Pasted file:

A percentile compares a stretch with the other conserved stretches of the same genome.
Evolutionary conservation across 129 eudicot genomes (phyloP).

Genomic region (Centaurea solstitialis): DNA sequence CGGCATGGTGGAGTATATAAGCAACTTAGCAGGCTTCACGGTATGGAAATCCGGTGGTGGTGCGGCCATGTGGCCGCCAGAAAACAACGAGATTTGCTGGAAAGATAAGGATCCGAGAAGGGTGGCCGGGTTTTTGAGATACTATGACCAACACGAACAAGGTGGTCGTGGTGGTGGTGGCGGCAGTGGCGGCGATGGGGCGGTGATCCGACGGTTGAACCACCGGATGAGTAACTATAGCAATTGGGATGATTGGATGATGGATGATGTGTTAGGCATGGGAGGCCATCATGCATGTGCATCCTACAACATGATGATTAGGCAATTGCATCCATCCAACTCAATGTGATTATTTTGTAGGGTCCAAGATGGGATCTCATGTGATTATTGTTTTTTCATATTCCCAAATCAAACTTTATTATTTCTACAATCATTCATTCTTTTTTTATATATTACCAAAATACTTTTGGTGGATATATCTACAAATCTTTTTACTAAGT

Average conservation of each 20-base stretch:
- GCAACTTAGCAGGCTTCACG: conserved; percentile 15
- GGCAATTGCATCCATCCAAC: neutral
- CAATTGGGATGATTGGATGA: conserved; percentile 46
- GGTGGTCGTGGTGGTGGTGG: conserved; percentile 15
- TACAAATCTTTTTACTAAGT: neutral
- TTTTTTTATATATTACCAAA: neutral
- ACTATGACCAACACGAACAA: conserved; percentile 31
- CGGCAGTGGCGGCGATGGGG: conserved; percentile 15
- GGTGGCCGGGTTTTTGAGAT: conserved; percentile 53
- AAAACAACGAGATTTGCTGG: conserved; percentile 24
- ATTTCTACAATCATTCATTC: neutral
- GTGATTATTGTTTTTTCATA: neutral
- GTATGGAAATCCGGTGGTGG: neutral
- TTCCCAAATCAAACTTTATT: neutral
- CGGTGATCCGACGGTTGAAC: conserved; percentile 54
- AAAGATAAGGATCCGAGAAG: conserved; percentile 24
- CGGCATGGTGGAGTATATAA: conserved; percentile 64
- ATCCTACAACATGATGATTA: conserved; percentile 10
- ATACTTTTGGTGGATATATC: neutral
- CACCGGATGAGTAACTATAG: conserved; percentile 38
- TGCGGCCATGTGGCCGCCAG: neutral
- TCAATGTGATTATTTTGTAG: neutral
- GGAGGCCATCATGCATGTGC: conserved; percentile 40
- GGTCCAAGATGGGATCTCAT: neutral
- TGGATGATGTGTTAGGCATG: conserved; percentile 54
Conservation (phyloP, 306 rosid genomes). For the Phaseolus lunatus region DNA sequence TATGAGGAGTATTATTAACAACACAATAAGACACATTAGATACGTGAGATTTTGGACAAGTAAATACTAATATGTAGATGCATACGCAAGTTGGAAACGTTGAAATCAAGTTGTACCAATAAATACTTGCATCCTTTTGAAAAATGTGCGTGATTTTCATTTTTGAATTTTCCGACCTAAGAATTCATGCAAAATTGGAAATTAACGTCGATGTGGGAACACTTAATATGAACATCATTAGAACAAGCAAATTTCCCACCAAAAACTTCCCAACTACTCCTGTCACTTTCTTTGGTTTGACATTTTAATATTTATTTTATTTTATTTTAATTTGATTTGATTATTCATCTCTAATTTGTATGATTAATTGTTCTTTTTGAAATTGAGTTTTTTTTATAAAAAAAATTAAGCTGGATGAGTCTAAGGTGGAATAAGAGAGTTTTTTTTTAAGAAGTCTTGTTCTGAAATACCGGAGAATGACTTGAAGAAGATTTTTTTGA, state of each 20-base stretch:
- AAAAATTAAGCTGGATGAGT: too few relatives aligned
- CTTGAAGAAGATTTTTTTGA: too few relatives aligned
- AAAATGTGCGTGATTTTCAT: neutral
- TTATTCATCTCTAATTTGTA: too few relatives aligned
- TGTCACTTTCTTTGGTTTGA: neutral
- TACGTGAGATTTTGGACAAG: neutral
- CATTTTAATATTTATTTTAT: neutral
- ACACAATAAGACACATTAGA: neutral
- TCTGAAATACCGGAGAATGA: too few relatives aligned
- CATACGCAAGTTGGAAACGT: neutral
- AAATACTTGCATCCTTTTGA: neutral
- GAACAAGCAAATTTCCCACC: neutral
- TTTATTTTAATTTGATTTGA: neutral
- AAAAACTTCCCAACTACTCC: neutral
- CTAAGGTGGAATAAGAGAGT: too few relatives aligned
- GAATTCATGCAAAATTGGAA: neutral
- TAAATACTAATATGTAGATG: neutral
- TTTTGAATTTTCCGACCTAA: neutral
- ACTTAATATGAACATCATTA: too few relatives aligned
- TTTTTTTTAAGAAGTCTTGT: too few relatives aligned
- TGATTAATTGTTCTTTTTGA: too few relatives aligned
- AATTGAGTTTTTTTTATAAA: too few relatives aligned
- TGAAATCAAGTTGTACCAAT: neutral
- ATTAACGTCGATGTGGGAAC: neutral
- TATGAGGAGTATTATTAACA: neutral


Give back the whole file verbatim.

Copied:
A percentile compares a stretch with the other conserved stretches of the same genome.
Evolutionary conservation across 129 eudicot genomes (phyloP).

Genomic region (Centaurea solstitialis): DNA sequence CGGCATGGTGGAGTATATAAGCAACTTAGCAGGCTTCACGGTATGGAAATCCGGTGGTGGTGCGGCCATGTGGCCGCCAGAAAACAACGAGATTTGCTGGAAAGATAAGGATCCGAGAAGGGTGGCCGGGTTTTTGAGATACTATGACCAACACGAACAAGGTGGTCGTGGTGGTGGTGGCGGCAGTGGCGGCGATGGGGCGGTGATCCGACGGTTGAACCACCGGATGAGTAACTATAGCAATTGGGATGATTGGATGATGGATGATGTGTTAGGCATGGGAGGCCATCATGCATGTGCATCCTACAACATGATGATTAGGCAATTGCATCCATCCAACTCAATGTGATTATTTTGTAGGGTCCAAGATGGGATCTCATGTGATTATTGTTTTTTCATATTCCCAAATCAAACTTTATTATTTCTACAATCATTCATTCTTTTTTTATATATTACCAAAATACTTTTGGTGGATATATCTACAAATCTTTTTACTAAGT

Average conservation of each 20-base stretch:
- GCAACTTAGCAGGCTTCACG: conserved; percentile 15
- GGCAATTGCATCCATCCAAC: neutral
- CAATTGGGATGATTGGATGA: conserved; percentile 46
- GGTGGTCGTGGTGGTGGTGG: conserved; percentile 15
- TACAAATCTTTTTACTAAGT: neutral
- TTTTTTTATATATTACCAAA: neutral
- ACTATGACCAACACGAACAA: conserved; percentile 31
- CGGCAGTGGCGGCGATGGGG: conserved; percentile 15
- GGTGGCCGGGTTTTTGAGAT: conserved; percentile 53
- AAAACAACGAGATTTGCTGG: conserved; percentile 24
- ATTTCTACAATCATTCATTC: neutral
- GTGATTATTGTTTTTTCATA: neutral
- GTATGGAAATCCGGTGGTGG: neutral
- TTCCCAAATCAAACTTTATT: neutral
- CGGTGATCCGACGGTTGAAC: conserved; percentile 54
- AAAGATAAGGATCCGAGAAG: conserved; percentile 24
- CGGCATGGTGGAGTATATAA: conserved; percentile 64
- ATCCTACAACATGATGATTA: conserved; percentile 10
- ATACTTTTGGTGGATATATC: neutral
- CACCGGATGAGTAACTATAG: conserved; percentile 38
- TGCGGCCATGTGGCCGCCAG: neutral
- TCAATGTGATTATTTTGTAG: neutral
- GGAGGCCATCATGCATGTGC: conserved; percentile 40
- GGTCCAAGATGGGATCTCAT: neutral
- TGGATGATGTGTTAGGCATG: conserved; percentile 54
Conservation (phyloP, 306 rosid genomes). For the Phaseolus lunatus region DNA sequence TATGAGGAGTATTATTAACAACACAATAAGACACATTAGATACGTGAGATTTTGGACAAGTAAATACTAATATGTAGATGCATACGCAAGTTGGAAACGTTGAAATCAAGTTGTACCAATAAATACTTGCATCCTTTTGAAAAATGTGCGTGATTTTCATTTTTGAATTTTCCGACCTAAGAATTCATGCAAAATTGGAAATTAACGTCGATGTGGGAACACTTAATATGAACATCATTAGAACAAGCAAATTTCCCACCAAAAACTTCCCAACTACTCCTGTCACTTTCTTTGGTTTGACATTTTAATATTTATTTTATTTTATTTTAATTTGATTTGATTATTCATCTCTAATTTGTATGATTAATTGTTCTTTTTGAAATTGAGTTTTTTTTATAAAAAAAATTAAGCTGGATGAGTCTAAGGTGGAATAAGAGAGTTTTTTTTTAAGAAGTCTTGTTCTGAAATACCGGAGAATGACTTGAAGAAGATTTTTTTGA, state of each 20-base stretch:
- AAAAATTAAGCTGGATGAGT: too few relatives aligned
- CTTGAAGAAGATTTTTTTGA: too few relatives aligned
- AAAATGTGCGTGATTTTCAT: neutral
- TTATTCATCTCTAATTTGTA: too few relatives aligned
- TGTCACTTTCTTTGGTTTGA: neutral
- TACGTGAGATTTTGGACAAG: neutral
- CATTTTAATATTTATTTTAT: neutral
- ACACAATAAGACACATTAGA: neutral
- TCTGAAATACCGGAGAATGA: too few relatives aligned
- CATACGCAAGTTGGAAACGT: neutral
- AAATACTTGCATCCTTTTGA: neutral
- GAACAAGCAAATTTCCCACC: neutral
- TTTATTTTAATTTGATTTGA: neutral
- AAAAACTTCCCAACTACTCC: neutral
- CTAAGGTGGAATAAGAGAGT: too few relatives aligned
- GAATTCATGCAAAATTGGAA: neutral
- TAAATACTAATATGTAGATG: neutral
- TTTTGAATTTTCCGACCTAA: neutral
- ACTTAATATGAACATCATTA: too few relatives aligned
- TTTTTTTTAAGAAGTCTTGT: too few relatives aligned
- TGATTAATTGTTCTTTTTGA: too few relatives aligned
- AATTGAGTTTTTTTTATAAA: too few relatives aligned
- TGAAATCAAGTTGTACCAAT: neutral
- ATTAACGTCGATGTGGGAAC: neutral
- TATGAGGAGTATTATTAACA: neutral